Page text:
She stayed there for a long time alone in a corridor of each station, without an echo, without a beat. Now replaced by this notice: “All lyres in the metro are temporarily closed. Under the acronym of the instrument of Hermes came to sing the musicians in bygone times. Because since the start of the pandemic, in April 2020, the troubadours of the bowels of the metropolitan area have been erased from the landscape by the Société de transport de Montréal. The health situation was critical. For a long time, we would only come across rare masked passengers with shifty eyes in those corridors.
Still, the absence of musicians from the metro, initially justified, dragged on more than elsewhere. Who has seen them since their eviction? They did not protest in front of the Town Hall, demanding the right to come back masked like everyone else, after the end of the big waves. If, in Paris, a third of their workforce was able to resume service last June, with bows, guitars, microphones and voices more veiled under the mask, why not here?
Many artists are in a precarious situation, even professionals between two contracts. Some people there preferred the freedom of community space to negotiations with the producers of shows, others tested new songs with traveling audiences, immigrants made ends meet by throwing accents from their native land. So many scenarios …
What loss of income since the arrival of the virus! Especially in the heart of confinement, when no one was hiring these musicians on a stage or for a private party. Outside, the deserted streets sent them screaming elsewhere, but where? The most fragile have not been able to claim federal subsidies.
The other day I ran into a rocker guitarist who played in several stations in the West. He was begging on a street corner. It hurt my heart. Most of them have just vanished from our horizon. What if some remained buried in more hidden tunnels, like the phantom of the opera? We start dreaming …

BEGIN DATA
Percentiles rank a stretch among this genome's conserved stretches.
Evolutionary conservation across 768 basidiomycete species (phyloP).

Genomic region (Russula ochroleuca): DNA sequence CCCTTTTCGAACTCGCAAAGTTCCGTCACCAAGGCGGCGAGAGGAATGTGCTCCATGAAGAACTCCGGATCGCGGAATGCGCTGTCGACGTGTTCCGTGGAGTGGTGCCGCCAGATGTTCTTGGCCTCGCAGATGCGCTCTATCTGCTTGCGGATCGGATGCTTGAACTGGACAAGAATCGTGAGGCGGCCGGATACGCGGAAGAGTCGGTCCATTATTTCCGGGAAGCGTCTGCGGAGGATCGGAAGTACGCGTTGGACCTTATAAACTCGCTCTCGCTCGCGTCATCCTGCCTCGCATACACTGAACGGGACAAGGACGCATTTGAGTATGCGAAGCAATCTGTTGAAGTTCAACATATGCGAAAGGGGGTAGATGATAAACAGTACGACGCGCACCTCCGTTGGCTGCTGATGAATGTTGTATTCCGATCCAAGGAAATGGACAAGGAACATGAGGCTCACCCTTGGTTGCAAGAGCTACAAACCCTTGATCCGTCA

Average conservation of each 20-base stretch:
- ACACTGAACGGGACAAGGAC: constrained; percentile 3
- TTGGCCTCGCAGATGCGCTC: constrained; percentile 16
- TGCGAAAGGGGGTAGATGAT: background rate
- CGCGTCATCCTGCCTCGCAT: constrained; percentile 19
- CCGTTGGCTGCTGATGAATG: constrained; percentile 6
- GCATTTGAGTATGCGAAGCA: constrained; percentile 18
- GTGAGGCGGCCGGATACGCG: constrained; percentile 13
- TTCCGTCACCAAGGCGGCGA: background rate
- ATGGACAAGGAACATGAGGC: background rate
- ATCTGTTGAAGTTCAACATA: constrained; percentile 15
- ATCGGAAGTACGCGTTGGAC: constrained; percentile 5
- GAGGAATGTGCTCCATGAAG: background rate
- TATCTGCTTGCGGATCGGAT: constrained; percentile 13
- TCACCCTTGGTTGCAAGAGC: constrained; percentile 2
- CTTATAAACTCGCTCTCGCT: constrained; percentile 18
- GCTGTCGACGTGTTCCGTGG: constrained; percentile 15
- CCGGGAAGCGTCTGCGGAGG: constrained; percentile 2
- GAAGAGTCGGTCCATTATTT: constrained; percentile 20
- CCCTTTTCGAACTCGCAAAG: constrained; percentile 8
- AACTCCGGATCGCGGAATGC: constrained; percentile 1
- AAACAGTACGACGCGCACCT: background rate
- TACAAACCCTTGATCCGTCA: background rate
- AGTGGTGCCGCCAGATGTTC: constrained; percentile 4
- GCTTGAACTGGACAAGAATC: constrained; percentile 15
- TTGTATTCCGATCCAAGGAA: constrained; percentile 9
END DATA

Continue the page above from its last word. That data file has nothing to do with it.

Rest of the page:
So, while running towards my Montreal train, I greet the orphan plate with compassion. The ghost lyre must miss them too.
The musical desert of lost steps
These musicians brought so much life to places of passage where everyone crosses without seeing the other. Suddenly we stopped to pour pennies into their hats. Some became our friends, landmarks, buoys in the suburban sea. And rock, pop, folk, classic or exotic tunes floated in our heads, soon replaced by the sound of lost footsteps.
It is true that voices scratched our ears, that others sang the same bluegrass chorus over and over again on three plated chords. From November, the Jingle Bells succeeded Angels in our campaigns to the point of dizziness, but the atmosphere vibrated in these corridors, now muffled. An Inca flute player infused me with his sonorous poetry, a great cellist will have made me miss correspondences by the grace of his harmonies. At Place-des-Arts station, impromptu chamber orchestras kept many of us grounded. Nothing more democratic than this public art, offered to all those who haunt the network. Sometimes overwhelmed silhouettes seemed to stand up under an invigorating melody.
Philippe Déry, at STM communications, assures me that the Company is following the guidelines of the public health authorities, recommending for the time being to maintain the ban. This would not prevent it from showing itself sensitive to the economic impacts of the situation on the artists, as well as the positive effects of their services on the customers of the metro in need: “We therefore initiated a reflection on the favorable conditions and essential to a return of musicians to our network, while aiming to ensure the safety of customers, employees and the artists themselves. ”Whose act! For the time being, it would be premature for them to foresee a timeline. “It drags, it drags, it drags,” sighs Claire Dellar from the group of Musicians of the metro and the street of Montreal. “If the STM has not yet made up its mind, it should probably not do so before next year. Christmas is approaching and they are in limbo. But art does good. We need the music. As it is there, many of our members are considering changing jobs. “
While waiting for the tide to turn, we believe we have gotten used to everything, even the silence of the place. However, many underground transport users sometimes wonder, as I did: “What has become of the musicians of the metro?” »With the vague impression of never appreciating what we have lost so well.